Pirrone is a research instructor in the Department of Microbiology and immunology.
About 30 percent of people worldwide—more than 10 million individuals—are not only infected with AIDS-causing HIV but also with the hepatitis C virus (HCV). That dual whammy takes its toll on the immune system and may accelerate the aging process in those patients, according to Vanessa Pirrone, a research instructor in the Department of Microbiology and Immunology.
In a new study supported with University developmen- tal funding, she looks at the impact of co-infection on an aging population. The two viruses “can exacerbate one another,” Pirrone says. Co-infected patients have more rapid progression of liver disease, as well as higher risks for cardiovascular problems, diabetes and carcinomas.
“In general, you have further waning of the immune sys- tem and more immunosenescence,” she says. Normally, the immune system in healthy people slows as they reach their 70s, 80s and 90s. But in the HIV-infected population, problems start to arise when they are only in their 50s. Older HIV-infected patients also suffer two to three times the fre- quency of dementia than younger people with the disease.
Preliminary results from analysis of immune cell and plasma samples from two groups—age 35 and younger and age 50 and older—suggest that co-infection with HCV significantly further accelerates the effects of the aging process in patients with HIV, Pirrone says. She suspects that the two viruses act synergistically by speeding up immune system activation, the excessive and aberrant response of the immune system to HIV that plays a major role in AIDS’ progression.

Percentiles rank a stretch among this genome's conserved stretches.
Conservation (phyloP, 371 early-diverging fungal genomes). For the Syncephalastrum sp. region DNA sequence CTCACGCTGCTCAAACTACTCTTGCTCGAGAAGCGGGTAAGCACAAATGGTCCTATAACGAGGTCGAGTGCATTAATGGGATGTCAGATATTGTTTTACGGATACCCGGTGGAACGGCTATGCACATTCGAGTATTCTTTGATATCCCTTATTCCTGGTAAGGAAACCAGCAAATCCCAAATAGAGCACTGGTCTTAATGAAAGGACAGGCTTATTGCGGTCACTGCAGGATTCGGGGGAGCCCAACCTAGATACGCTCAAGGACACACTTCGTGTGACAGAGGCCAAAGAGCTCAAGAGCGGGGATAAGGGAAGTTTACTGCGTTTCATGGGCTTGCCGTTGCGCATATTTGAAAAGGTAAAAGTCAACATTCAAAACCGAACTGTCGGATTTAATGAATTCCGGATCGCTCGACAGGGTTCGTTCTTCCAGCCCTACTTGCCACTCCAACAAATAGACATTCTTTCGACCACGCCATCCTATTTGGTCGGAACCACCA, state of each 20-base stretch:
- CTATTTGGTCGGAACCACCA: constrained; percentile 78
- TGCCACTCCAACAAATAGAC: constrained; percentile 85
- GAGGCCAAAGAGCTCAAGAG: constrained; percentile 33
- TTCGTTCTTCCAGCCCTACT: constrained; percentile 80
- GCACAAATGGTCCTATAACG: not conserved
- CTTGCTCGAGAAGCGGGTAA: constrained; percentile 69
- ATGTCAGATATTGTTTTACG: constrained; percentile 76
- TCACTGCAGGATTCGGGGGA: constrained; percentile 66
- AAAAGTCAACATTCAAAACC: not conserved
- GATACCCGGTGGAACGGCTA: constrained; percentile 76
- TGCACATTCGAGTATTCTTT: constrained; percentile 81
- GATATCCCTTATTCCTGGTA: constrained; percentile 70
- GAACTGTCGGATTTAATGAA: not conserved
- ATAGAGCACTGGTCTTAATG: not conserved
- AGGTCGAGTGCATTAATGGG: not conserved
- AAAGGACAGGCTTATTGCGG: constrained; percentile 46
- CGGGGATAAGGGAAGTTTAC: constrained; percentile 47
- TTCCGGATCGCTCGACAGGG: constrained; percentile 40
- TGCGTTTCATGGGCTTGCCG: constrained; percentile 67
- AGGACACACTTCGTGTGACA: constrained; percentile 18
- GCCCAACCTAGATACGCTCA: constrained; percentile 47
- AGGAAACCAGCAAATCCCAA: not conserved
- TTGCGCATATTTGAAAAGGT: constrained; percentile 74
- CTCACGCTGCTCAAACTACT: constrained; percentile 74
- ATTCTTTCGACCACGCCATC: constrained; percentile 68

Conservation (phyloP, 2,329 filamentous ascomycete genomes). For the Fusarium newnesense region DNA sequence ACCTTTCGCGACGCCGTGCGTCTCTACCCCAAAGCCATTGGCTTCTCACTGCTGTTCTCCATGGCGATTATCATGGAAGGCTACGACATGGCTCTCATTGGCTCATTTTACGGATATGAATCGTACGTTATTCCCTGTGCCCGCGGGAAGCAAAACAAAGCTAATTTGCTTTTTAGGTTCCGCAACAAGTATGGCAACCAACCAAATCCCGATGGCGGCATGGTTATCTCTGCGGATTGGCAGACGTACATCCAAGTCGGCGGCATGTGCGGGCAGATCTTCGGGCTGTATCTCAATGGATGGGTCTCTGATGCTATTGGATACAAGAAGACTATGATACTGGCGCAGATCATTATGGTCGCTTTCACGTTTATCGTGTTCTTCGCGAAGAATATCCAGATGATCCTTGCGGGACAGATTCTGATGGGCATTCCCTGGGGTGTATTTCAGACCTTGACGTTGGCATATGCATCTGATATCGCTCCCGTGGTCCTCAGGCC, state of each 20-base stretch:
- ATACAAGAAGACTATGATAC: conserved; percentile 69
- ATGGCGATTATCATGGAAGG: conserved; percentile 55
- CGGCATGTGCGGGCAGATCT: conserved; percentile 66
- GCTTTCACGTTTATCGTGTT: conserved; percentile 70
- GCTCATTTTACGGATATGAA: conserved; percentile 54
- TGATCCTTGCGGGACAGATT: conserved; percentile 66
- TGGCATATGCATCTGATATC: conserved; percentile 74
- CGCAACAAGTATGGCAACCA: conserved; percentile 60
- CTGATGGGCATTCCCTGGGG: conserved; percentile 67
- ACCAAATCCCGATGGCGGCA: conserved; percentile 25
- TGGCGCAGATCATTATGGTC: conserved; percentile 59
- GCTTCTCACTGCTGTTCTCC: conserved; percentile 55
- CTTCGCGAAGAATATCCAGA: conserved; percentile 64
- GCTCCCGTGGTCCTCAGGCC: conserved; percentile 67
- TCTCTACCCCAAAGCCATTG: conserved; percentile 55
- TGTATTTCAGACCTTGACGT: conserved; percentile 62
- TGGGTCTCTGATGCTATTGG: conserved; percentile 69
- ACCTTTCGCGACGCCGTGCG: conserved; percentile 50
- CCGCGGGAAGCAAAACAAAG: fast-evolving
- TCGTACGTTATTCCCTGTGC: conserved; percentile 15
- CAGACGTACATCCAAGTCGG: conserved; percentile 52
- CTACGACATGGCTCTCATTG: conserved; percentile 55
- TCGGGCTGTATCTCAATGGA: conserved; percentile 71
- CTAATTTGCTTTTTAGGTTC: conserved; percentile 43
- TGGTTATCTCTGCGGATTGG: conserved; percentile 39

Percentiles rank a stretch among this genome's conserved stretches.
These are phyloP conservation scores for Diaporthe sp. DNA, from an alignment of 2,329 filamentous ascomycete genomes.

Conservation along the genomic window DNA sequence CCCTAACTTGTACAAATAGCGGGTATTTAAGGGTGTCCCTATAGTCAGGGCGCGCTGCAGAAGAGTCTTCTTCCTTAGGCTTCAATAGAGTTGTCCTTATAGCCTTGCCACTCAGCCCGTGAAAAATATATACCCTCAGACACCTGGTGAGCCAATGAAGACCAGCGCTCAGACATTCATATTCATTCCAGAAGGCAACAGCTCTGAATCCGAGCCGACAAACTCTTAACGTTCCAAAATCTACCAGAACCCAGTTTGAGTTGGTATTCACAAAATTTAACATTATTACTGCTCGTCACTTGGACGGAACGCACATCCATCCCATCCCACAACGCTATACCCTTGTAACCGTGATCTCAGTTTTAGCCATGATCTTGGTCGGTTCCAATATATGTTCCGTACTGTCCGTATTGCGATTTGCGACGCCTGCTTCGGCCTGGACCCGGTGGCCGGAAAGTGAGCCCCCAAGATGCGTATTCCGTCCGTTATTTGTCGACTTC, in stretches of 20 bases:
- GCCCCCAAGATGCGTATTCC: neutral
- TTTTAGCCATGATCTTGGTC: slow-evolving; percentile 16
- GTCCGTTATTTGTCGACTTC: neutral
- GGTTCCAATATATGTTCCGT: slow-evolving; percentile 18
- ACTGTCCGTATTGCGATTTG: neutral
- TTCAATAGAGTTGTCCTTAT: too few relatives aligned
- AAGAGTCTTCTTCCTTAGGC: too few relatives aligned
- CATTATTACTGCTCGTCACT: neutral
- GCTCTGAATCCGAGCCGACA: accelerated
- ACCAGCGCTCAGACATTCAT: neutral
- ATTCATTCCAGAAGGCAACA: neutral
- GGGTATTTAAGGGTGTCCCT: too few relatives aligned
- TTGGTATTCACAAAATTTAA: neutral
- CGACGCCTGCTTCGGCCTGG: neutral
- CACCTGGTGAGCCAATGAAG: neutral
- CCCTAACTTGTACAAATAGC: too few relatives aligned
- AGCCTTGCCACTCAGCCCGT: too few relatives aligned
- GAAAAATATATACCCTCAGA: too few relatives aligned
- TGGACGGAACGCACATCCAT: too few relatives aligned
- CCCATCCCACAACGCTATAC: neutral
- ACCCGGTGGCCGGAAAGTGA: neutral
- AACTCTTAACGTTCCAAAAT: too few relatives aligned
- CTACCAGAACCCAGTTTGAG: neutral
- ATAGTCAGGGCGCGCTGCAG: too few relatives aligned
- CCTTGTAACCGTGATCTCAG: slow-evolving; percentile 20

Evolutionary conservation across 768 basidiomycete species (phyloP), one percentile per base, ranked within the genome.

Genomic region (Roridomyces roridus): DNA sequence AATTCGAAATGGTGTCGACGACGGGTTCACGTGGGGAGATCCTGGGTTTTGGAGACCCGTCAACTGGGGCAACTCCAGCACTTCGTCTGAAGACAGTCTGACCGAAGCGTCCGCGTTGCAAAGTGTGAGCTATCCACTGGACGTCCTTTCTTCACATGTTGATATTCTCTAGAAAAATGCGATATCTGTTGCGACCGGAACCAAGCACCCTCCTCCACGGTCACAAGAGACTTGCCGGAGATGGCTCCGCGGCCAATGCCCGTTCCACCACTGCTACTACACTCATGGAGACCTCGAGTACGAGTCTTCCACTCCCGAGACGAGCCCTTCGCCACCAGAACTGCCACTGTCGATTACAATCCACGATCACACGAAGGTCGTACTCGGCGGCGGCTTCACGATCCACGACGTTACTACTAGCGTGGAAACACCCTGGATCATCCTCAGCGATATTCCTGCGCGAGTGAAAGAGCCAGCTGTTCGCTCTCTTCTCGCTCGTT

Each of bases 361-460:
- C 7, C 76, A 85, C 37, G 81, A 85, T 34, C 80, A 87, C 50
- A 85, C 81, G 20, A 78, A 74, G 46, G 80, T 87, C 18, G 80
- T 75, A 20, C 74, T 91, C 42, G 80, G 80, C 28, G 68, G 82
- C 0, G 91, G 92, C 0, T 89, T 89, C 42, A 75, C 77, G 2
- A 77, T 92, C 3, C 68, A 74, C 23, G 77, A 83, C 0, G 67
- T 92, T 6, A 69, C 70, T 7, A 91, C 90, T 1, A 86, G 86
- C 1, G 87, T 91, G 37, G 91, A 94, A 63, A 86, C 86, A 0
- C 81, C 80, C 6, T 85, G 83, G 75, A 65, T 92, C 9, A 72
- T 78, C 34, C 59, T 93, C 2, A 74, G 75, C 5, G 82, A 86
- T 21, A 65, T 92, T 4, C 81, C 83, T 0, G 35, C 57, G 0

“The co-infected are not quite as healthy as the mono-infected patients,” she says. “We’re looking to see why that is.” Pirrone’s project will investigate the effect of aging on immune-regulating molecules (cytokines and chemo- kines) as well as on genes, proteins and pathways in those who are co-infected compared to those who are only infected with HIV or HCV.
She will also study different cell populations and determine the mechanisms involved in chronic immune activation and viral immunity in the two age groups.
“It is really untested waters,” Pirrone says.
The study is tapping HIV and co-infected patients who are part of the large group that researchers are monitoring through Drexel’s HIV/AIDS clinic.
Samples of immune cells and plasma from these patients show that those with only HIV infection show increased viral loads as they age, even when they diligently pursue highly active antiretroviral therapy, or HAART. “You would expect the viral load to go down,” Pirrone says, noting that HAARTs have improved lifespans so that more AIDS pa- tients are living into their 50s and beyond. “But the viral load is increasing regardless of the therapy.”